Finally, given the public focus on discards in recent years, it is not unnatural that ministers will want to take into account when setting quotas whether their decisions will increase or reduce discards. The quota for North Sea cod has been set towards the upper end of the scientific catch options in recent years exactly in order to avoid wasting the resource by generating discards in mixed fisheries. The biomass has continued to build steadily.

All of this means that although quotas are fundamentally set in relation to the individual stock scientific advice, fisheries managers (in this case the Commission, the Council of Ministers and where relevant Norway) have a management responsibility that is broader than blindly following the unrefined scientific recommendations. In this ministers are acting to meet the legal requirements of the reformed Common Fisheries Policy: “The CFP shall ensure that fishing and aquaculture activities are environmentally sustainable in the long-term and are managed in a way that is consistent with the objectives of achieving economic, social and employment benefits, and of contributing to the availability of food supplies. “ Article 2:1 of the CFP Basic Regulation EU/1380/13.

The Challenge of Managing Mixed Fisheries

There is no doubt that managing fisheries which exploit more than a single species presents a range of extra challenges. In any given year the abundance of individual species within a mixed fishery assemblage might be going in divergent directions. It is also true that management decisions on quotas are also going to be more demanding in future. Fisheries managers will be legally required both to set quotas consistent with achieving maximum sustainable yield, and at the same time facilitate the progressive introduction of a landings obligation. Finding some way to bring coherence to setting individual quotas in a mixed fishery under these conditions is not for the faint hearted.

ICES has developed the concept of fishing mortality ranges to address this situation. Maximum sustainable yield is not necessarily best understood as a single point at the peak of the yield curve but an area at the top of the curve. Interpreting MSY in this way provides fisheries managers with a degree of flexibility to balance the quotas set for individual species caught within a mixed fishery. Coherence between TACs will be particularly important in the context of the landings obligation because vessels will no longer be permitted to discard a species for which the quota is exhausted.

F ranges are likely to be an important tool in the future but it is highly unlikely that they will on their own be able to completely resolve the problem of chokes under the landings obligation. Some NGOs have advocated the lowest common denominator solution: They argue that fishing should stop when the first quota in a mixed fishery is exhausted. Given that in many mixed fisheries there are many small bycatch quotas in place that could prevent fishing vessels, nations or the whole EU, from catching its main economic quotas, this would represent the Armageddon option. It would also be contrary to Article 2 of the CFP Regulation, as discussed above.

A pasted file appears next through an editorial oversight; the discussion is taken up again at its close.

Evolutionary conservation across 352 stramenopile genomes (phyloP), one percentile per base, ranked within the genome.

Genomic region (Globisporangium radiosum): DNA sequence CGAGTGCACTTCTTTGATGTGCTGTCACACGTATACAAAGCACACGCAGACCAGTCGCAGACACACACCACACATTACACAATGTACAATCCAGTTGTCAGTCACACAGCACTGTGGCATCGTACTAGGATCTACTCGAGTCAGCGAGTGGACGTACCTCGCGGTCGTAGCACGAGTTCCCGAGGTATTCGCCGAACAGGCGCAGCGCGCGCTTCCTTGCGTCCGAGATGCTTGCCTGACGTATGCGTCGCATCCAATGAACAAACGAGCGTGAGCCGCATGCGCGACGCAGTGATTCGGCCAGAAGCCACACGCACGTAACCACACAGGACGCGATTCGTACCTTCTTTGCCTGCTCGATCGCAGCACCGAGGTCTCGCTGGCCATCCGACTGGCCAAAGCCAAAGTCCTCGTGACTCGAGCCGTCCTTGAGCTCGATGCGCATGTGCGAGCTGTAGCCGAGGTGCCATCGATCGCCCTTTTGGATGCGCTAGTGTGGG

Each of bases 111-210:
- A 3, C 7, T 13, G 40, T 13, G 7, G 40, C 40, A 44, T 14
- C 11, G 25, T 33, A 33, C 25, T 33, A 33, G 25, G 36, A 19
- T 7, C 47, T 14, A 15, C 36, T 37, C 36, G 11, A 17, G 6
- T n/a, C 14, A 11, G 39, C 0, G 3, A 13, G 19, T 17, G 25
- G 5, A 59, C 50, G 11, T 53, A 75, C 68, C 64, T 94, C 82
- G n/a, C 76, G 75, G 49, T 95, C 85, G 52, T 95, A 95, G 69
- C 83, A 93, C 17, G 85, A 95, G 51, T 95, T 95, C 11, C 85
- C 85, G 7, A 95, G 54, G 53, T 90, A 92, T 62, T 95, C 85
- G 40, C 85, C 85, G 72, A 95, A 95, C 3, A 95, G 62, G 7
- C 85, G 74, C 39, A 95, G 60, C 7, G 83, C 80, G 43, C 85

It is clear that if we want socially and economically, as well as an environmentally, sustainable fisheries, something is going to have to give. One idea would be to group minor species under a single quota heading, such as is already done in the Norwegian sector under ‘Norway others’. Care would have to be taken to prevent unacceptable over-exploitation of any individual species within the group and careful monitoring would be required. But this would be a way of avoiding chokes whilst still managing the exploitation rate of the stocks concerned. Another, more radical, suggestion would be to remove TAC status from a number of stocks that are not targeted as such but taken as bycatch. Again, monitoring the conservation status of these stocks and putting in place additional measures where necessary would be a necessary corollary of removing TAC status.

Finally, as fishing pressure has been progressively reduced, interspecies predation has increased in overall significance and will increasingly have to be taken into account in the future. In the North Sea this kind of natural mortality is already more significant that fishing mortality. All this highlights some of the issues currently being debated on how to best manage mixed fisheries in the future. None of this is easy. There is no silver bullet that removes the complexity inherent in managing mixed fisheries. We have some of the most complex fisheries in the world: multi-species, multi-gear and multi-jurisdiction.

NGO agenda

The task, however, is being made more difficult by a top-down agenda pursued by the NGO community. A steady determination to use Europe’s co-decision process to impose a rigid legal framework on the management of mixed fisheries has become evident. This is currently generating a great deal of heat in relation to the Baltic multi-annual management plan. This is important to us because the Baltic plan will be followed shortly after by proposals for North Sea and Western Waters mixed fishery plans. The NGOs want:

  • To make biomass targets mandatory. However the CFP already requires the exploitation rate to be set at a level that provides a good probability that a low fishing mortality rate will deliver high biomass. The concept of biomass MSY is regarded as scientific illiteracy by mainstream fisheries scientists because there are so many other factors at work in the marine environment that it is not possible to guarantee that biomass targets would be achieved.
  • To oblige ministers to use the lowest common denominator in setting TACs (in other words under-exploiting the main economic species in order to reduce exploitation on a minor bycatch species). If taken literally and put into practice this would have catastrophic social and economic consequences for fleets and ports. It would also be contrary to Article 2 of the CFP basic Regulation which explicitly requires the Commission and ministers to secure employment, economic and social benefits of sustainable exploitation of fish stocks.
  • To remove some of the flexibility in setting quotas in relation to F ranges suggested by ICES: This would of course undermine the point of using ranges in the first place.